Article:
Thornton Wilder, The Matchmaker (1954)
A while ago I made a project of reading all of Thornton Wilder’s novels, but I didn’t include the multifaceted author’s renowned plays. While two of his famous trio of dramas — Our Town and The Skin of Our Teeth — were drummed into me back in high school, I’d never seen or read The Matchmaker, until now.
It’s a play with quite a history, it turns out. I knew that it was the basis of the hit musical Hello Dolly! (which I also have never seen), but I hadn’t known that it was itself built on at least three other layers of dramatic history. Wilder based it on his own earlier flop The Merchant of Yonkers, which was based on the Austrian farce Einen Jux will er sich Machen, based in turn on John Oxenford’s Victorian one-act A Day Well Spent. To complicate things further, Tom Stoppard used the same story for his own play On the Razzle. And all of these draw on even deeper antecedents, the stock comic characters of the miserly old man, the thwarted young lovers, the buffoonish servants, which have lived on stage since ancient times.
History aside, what makes The Matchmaker retain its appeal for readers and audiences today? What is its particular draw? The factor that Wilder added to his originals, including his own earlier version, was the character of the matchmaker herself, Dolly Levi. To the silly, slapstick comedy of two country bumpkins out on the town in defiance of their employer, she brings an element of benign generosity, as she truly wants everyone to find joy in life: “I want New York to be more like Vienna and less like a collection of nervous and tired ants.” And if she herself has set her sights on the wealthy merchant Horace Vandergelder (who thinks she’s arranging a marriage for him with a younger woman), we can be sure that he’ll find himself the happier for it.
Dolly, too, has a source in ancient drama: the parasite, someone who is always trying to wangle dinner invitations and other perks from the wealthy (para=next to, sitos=dinner). But Wilder has transformed this figure of ridicule into a spirit of life, who calls us to free ourselves from bonds of convention and habit. It’s a wonderful role for an actress who, like Dolly, has reached the age of wisdom.
In reading the play, I could enjoy its snappy dialogue, with lines like Dolly’s “Money, I’ve always felt, money — pardon my expression — is like manure; it’s not worth a thing unless it’s spread about encouraging young things to grow.” I could also appreciate its masterly construction around familiar comic situations (including suitors hiding in closets, mislaid moneybags, and mistaken identities). But I longed to see it in performance, to put flesh on what otherwise remains a mere skeleton on the page. I would love to have seen Ruth Gordon as Dolly — her publicity photos make her look elfish and enchanting. Barring that, we do have a film version that was made in 1958 with one of the original cast (Robert Morse as Barnaby).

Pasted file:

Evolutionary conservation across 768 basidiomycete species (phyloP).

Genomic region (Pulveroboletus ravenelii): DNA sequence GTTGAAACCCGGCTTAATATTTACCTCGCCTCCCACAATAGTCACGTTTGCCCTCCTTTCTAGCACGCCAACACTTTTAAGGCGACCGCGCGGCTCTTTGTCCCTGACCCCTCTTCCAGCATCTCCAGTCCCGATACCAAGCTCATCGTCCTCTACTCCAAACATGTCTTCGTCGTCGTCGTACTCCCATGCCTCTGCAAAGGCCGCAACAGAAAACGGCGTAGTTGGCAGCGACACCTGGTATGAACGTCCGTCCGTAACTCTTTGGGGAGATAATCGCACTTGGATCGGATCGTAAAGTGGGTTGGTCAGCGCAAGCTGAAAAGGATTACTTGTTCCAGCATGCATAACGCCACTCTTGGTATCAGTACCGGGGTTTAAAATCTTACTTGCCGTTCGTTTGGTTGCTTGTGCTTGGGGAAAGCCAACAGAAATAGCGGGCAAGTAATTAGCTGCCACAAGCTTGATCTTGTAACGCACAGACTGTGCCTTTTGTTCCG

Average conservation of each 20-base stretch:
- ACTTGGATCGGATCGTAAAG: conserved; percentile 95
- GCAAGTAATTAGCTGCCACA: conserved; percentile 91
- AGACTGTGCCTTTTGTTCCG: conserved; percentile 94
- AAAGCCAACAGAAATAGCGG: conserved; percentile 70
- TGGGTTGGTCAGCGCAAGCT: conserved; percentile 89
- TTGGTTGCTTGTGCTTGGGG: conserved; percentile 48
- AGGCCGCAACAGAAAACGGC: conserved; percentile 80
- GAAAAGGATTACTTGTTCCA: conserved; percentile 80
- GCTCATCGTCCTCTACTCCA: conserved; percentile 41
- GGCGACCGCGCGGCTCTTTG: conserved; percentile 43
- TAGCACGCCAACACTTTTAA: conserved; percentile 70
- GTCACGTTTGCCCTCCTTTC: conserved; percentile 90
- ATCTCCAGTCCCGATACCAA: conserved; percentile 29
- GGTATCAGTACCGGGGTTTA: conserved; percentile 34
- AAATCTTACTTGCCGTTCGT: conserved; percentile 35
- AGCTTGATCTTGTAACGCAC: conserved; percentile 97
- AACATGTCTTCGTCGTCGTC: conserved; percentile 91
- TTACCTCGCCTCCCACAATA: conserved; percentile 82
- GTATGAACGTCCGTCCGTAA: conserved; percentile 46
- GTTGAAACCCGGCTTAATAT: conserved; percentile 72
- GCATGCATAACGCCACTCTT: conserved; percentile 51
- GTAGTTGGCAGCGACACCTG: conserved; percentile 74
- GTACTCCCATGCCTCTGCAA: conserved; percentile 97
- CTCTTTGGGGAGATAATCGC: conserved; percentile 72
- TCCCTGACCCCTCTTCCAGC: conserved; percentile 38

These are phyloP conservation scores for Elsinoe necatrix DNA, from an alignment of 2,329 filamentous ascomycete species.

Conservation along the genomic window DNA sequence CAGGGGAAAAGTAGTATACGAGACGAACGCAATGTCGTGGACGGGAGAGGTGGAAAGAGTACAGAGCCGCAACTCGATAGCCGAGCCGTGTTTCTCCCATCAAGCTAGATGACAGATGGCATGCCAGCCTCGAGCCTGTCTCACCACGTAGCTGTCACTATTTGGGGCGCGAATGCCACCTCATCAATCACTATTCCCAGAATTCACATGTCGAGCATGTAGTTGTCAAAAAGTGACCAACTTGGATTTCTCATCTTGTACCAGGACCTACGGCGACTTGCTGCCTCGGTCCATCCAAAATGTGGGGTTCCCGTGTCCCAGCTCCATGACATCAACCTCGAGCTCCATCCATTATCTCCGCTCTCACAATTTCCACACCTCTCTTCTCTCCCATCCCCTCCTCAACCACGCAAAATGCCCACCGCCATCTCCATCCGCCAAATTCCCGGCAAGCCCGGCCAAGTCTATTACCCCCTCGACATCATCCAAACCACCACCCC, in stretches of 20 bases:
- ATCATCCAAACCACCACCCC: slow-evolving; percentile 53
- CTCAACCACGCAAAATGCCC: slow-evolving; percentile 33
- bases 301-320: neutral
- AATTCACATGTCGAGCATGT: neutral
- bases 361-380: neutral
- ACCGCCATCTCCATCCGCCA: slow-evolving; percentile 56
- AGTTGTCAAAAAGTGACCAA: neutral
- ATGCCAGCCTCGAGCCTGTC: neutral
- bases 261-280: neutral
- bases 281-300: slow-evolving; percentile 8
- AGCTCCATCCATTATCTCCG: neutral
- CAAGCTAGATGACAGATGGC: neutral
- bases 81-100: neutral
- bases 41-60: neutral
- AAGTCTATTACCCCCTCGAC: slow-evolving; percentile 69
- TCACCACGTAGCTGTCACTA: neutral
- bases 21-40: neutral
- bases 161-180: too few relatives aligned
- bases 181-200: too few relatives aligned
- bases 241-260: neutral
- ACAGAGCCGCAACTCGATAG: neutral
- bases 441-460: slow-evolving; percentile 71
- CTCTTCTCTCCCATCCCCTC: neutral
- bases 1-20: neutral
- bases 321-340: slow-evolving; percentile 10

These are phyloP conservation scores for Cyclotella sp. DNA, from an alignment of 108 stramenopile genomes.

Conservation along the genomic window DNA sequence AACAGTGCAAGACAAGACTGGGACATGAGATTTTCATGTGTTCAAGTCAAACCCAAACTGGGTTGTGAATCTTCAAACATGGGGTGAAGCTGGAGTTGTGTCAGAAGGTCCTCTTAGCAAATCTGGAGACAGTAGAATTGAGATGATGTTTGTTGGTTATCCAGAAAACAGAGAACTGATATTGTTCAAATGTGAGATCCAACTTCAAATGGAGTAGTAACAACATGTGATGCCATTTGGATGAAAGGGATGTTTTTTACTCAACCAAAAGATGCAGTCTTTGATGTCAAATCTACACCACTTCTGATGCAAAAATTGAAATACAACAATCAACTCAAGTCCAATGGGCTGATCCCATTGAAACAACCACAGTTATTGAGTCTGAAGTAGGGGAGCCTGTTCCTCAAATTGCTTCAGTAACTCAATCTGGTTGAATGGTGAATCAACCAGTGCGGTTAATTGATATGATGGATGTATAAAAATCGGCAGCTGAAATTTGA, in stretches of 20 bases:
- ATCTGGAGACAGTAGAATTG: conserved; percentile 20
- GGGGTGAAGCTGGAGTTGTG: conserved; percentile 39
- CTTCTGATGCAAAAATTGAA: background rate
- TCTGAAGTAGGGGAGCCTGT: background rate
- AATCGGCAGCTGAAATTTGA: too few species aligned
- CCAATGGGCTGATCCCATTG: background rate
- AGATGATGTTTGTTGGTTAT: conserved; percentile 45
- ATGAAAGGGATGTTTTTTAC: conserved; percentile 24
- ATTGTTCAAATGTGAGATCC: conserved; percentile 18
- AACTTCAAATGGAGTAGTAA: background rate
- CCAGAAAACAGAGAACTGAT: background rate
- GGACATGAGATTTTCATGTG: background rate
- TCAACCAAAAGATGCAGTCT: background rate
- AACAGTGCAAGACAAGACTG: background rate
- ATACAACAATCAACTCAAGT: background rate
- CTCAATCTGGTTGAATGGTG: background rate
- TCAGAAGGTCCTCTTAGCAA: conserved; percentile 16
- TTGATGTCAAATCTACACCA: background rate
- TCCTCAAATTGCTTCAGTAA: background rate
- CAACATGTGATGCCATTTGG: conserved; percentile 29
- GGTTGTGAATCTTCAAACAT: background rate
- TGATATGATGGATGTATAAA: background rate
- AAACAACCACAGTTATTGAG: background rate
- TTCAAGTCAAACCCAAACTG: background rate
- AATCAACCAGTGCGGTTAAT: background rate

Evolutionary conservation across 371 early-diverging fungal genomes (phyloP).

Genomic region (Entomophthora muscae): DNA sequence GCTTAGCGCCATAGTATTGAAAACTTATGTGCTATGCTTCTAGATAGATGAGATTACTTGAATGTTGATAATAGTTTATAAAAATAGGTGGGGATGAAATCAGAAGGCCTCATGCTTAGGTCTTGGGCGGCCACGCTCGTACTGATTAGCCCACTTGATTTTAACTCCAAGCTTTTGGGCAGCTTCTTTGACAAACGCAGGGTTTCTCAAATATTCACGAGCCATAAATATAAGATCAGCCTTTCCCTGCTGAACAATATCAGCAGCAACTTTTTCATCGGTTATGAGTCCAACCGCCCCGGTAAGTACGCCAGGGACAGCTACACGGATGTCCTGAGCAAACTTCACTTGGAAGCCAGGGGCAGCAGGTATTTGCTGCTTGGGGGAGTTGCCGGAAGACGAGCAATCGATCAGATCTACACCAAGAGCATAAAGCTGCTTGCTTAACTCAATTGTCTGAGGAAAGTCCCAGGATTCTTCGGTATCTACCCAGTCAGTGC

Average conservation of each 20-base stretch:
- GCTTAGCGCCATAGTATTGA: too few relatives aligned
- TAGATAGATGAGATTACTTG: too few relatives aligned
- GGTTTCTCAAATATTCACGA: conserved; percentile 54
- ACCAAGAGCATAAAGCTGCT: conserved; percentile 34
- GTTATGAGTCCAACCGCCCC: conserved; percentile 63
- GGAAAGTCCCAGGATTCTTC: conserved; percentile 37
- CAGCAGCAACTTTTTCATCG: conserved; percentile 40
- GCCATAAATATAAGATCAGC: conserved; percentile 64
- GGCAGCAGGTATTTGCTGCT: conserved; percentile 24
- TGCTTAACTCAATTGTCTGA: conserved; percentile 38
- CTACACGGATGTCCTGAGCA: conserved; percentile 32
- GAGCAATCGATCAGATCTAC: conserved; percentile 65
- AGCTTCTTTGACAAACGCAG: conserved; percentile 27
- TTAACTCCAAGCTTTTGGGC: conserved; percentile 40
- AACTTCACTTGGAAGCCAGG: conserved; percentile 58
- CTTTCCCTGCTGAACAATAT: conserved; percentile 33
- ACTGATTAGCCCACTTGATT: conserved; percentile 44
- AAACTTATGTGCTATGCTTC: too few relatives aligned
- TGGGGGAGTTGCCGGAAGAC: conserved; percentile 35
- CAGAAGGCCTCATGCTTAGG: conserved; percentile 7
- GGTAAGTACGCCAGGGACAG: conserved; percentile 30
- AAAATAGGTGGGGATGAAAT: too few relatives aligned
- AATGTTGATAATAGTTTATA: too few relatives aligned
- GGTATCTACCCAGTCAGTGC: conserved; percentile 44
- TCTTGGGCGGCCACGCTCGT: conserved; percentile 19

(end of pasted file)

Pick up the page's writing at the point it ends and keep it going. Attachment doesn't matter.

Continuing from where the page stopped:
Alas, while the film lifts scenes and dialogues verbatim from the play, it changes its emphasis and characterization to emphasize Dolly’s parasitism and make her less attractive. Whereas the play starts out with curmudgeonly Vandergelder and introduces Dolly, the transformative element, later, the film un-subtly adds an opening scene in which Dolly is trying on a wedding ring, announcing her intention to marry Vandergelder, and calling herself a matchmaker (which she never does in the play). The subplot about the young lovers is eliminated entirely, which also reduces her role as a facilitator of happiness and causes other scenes to be invented and changed around in an unconvincing way.
The way the characters speak in monologues to the audience, a carryover from the play, highlights the difference between live theater and film. In the theater, such a device when used well increases the human connection between the actors and the audience, embracing them all within a common space. In a film, it marks and emphasizes the artificiality of the screen, giving a slight sense of embarrassment.
It’s not a bad movie, but I didn’t feel it captured what was special about The Matchmaker. The magical circle created by live theater, when actors and audience are part of a unique creation in the moment, is simply not possible with film — and that’s exactly what Wilder was so sensitive to with his plays. I’ll still be hoping to see this one on stage some day.